Friday, April 13, 2012

Another D---n Fat, Square Book, Eh?

In some areas, I'm as ready as the next person to say that American society is going downhill: economically, we're in pretty bad shape now, and I'm glad that I'm not a young person fresh out of school, looking for work and trying to build an adult life. I don't believe that we're doomed, by any means, but I don't think it's going to be easy to make things better.

But in other areas I think we're better off than fifty years ago. Where I live, for example, it seems to me that people are friendlier than they were when I was growing up. Strangers smile and nod to each other as they pass on the street. It might just be that I'm more open to noticing it myself, but I don't think so. When people talk about this friendliness as a feature of the past, they are usually talking about idealized small-town life, where everybody knew each other; but I'm talking about a mid-sized city, and people who aren't already acquainted.

Even I was surprised, though, when I read this post by Alexis Madrigal, at the Atlantic online, which included this chart:

According to Gallup polls of the last sixty years, more Americans are reading nowadays. Quite a lot more of us are reading books now, in fact. Which everybody knows isn't true, they're all watching porn on the Internet! Tweeting on Facebook! Playing video games! If they're reading at all, they're Chick Lit about Sparkly Vampires! And real vampires don't sparkle!

But maybe not. I concede readily the limits of polls. Mr. Madrigal admitted, too, that one can quibble about these numbers. But no one seems to have any actual evidence that Americans aren't reading more; they're just sure that these numbers couldn't be right. Take this person, who tweeted (!) that "A lot of that so-called literature is trash, though it may be true that ppl are reading more." On Twitter, mind you, using textspeak! And that's the beauty of Twitter: the 140-character limit frees you from the need to provide evidence or make an argument, though it is still possible to link to evidence if you have it. And I don't doubt that a lot of what people are reading is "trash", but I do doubt that it was any less true in 1952. Or in the nineteenth century. Nor is there any way to know that today's trash won't be tomorrow's "so-called literature." Or vice versa: Henry Wadsworth Longfellow, for example, had much more cachet 150 years ago than he does now.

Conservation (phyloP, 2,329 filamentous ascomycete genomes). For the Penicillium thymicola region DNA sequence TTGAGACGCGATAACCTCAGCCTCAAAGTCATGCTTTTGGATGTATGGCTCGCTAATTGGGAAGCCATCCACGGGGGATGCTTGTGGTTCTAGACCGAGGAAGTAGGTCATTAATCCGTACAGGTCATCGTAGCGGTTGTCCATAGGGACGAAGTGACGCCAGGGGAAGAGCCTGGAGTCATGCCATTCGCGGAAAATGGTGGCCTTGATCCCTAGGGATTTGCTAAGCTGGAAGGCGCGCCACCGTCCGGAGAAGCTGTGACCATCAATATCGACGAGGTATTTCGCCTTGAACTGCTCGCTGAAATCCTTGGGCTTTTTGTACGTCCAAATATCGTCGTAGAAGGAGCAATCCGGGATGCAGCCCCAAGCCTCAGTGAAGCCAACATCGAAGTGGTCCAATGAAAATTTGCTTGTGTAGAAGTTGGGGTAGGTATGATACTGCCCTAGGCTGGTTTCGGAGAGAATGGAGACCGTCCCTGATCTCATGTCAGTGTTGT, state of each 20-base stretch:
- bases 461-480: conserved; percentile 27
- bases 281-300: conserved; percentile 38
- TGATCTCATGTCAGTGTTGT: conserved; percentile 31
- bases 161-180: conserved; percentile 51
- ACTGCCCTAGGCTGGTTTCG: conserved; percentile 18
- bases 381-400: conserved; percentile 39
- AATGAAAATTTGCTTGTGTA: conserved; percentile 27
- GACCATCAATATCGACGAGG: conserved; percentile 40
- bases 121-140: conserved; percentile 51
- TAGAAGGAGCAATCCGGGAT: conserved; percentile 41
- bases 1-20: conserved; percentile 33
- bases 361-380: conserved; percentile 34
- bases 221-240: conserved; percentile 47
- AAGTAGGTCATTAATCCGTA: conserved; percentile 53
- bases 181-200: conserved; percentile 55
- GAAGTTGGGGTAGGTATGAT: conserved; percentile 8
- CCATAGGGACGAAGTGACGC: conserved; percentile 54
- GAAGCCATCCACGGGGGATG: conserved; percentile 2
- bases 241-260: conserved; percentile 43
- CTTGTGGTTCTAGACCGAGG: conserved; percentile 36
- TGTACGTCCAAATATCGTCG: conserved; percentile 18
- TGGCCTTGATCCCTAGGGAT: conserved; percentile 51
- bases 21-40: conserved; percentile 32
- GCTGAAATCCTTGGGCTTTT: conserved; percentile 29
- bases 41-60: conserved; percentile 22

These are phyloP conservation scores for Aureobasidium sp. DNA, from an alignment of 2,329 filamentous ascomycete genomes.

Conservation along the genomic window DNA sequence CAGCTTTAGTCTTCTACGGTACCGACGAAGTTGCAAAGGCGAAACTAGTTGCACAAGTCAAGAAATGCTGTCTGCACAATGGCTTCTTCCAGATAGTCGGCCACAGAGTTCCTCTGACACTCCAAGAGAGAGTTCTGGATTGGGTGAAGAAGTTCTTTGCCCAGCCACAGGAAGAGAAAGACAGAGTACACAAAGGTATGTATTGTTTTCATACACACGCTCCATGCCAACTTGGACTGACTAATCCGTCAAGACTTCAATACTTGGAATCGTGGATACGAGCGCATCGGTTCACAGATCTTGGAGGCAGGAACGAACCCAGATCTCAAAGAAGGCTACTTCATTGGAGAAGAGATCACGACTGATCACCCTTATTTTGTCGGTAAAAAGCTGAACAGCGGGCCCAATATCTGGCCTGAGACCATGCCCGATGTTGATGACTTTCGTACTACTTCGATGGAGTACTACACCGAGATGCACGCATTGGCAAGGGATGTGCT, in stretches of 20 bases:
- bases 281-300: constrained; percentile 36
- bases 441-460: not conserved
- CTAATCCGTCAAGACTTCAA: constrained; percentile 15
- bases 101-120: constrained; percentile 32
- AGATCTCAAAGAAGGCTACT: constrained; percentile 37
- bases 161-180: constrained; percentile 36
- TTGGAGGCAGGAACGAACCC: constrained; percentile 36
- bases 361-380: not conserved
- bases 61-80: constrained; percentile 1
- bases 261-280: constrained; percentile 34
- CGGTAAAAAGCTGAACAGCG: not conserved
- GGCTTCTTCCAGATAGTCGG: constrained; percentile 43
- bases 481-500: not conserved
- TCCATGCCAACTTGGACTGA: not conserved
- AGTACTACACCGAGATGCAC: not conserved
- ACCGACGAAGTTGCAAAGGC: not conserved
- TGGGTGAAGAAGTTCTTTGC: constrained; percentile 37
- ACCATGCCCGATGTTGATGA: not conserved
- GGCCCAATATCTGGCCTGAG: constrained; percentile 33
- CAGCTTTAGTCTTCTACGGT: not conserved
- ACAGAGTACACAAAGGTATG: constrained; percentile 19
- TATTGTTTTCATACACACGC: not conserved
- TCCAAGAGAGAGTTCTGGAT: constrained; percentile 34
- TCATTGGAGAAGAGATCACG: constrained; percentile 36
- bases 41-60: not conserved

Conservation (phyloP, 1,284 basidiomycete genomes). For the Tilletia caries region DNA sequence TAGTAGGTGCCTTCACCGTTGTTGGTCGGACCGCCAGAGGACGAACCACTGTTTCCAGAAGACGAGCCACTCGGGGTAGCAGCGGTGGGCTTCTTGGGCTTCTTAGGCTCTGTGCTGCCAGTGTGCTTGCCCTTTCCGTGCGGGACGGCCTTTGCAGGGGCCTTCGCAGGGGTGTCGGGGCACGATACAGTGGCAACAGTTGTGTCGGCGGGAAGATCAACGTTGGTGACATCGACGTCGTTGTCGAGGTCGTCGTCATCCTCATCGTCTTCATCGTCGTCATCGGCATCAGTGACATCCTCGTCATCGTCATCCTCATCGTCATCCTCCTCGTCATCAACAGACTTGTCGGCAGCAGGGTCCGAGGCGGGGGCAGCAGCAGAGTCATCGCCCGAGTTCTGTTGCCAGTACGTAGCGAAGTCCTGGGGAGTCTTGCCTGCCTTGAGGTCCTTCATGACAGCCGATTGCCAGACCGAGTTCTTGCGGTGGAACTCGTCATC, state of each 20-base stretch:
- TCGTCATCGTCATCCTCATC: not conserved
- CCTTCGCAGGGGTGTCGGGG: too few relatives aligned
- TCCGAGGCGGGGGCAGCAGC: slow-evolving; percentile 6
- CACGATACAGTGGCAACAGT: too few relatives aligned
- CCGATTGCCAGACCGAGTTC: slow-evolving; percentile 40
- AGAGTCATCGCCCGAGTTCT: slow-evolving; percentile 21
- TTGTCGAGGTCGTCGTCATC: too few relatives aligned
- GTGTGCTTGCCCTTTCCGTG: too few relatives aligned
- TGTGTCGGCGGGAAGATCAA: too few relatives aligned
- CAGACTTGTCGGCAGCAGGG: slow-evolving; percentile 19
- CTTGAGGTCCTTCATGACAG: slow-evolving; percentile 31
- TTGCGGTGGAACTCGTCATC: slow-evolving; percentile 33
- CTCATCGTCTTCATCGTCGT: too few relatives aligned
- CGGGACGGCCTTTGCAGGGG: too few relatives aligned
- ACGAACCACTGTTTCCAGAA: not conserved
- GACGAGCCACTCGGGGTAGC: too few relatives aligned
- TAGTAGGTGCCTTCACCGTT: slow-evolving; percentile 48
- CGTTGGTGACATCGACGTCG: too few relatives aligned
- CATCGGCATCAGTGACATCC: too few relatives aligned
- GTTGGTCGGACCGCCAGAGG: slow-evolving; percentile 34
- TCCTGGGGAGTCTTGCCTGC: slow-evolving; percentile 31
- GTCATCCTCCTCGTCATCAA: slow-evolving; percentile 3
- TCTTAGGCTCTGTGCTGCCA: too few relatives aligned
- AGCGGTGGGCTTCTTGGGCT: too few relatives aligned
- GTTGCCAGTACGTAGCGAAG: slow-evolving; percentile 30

Mr. Madrigal has a good suggestion -- that's all it is, just a suggestion, but it makes sense to me:
So, then why is there this widespread perception that we are a fallen literary people? I think, as Marshall Kirkpatrick says, that social media acts as a kind of truth serum. Before, only the literary people had platforms. Now, all the people have platforms. And so we see that not everyone shares our love for Dos Passos. Or any books at all. Or reading in general.
This may not be the whole story, but I bet it's part of it. Though another part of it is the Chick Lit thing: in nineteenth-century America and England, male writers were sure that our nation's precious bodily fluids were being sapped by "a d----d mob of scribbling women." People were reading then, because there was no TV, but they were reading the wrong things; America needed "Man-Books." That, too, is not the whole story, but it's certainly part of the question of what is trash and what is literature.

But I digress. I'm cheered by the information that more people are reading books these days. I don't suppose that they're reading much heavy-duty stuff, but that's not really important. I think it's amazing that so many people are reading books at all, since our educational system is largely set up to make reading unpleasant, to turn people off to reading. It's a relief to know that people become readers anyhow.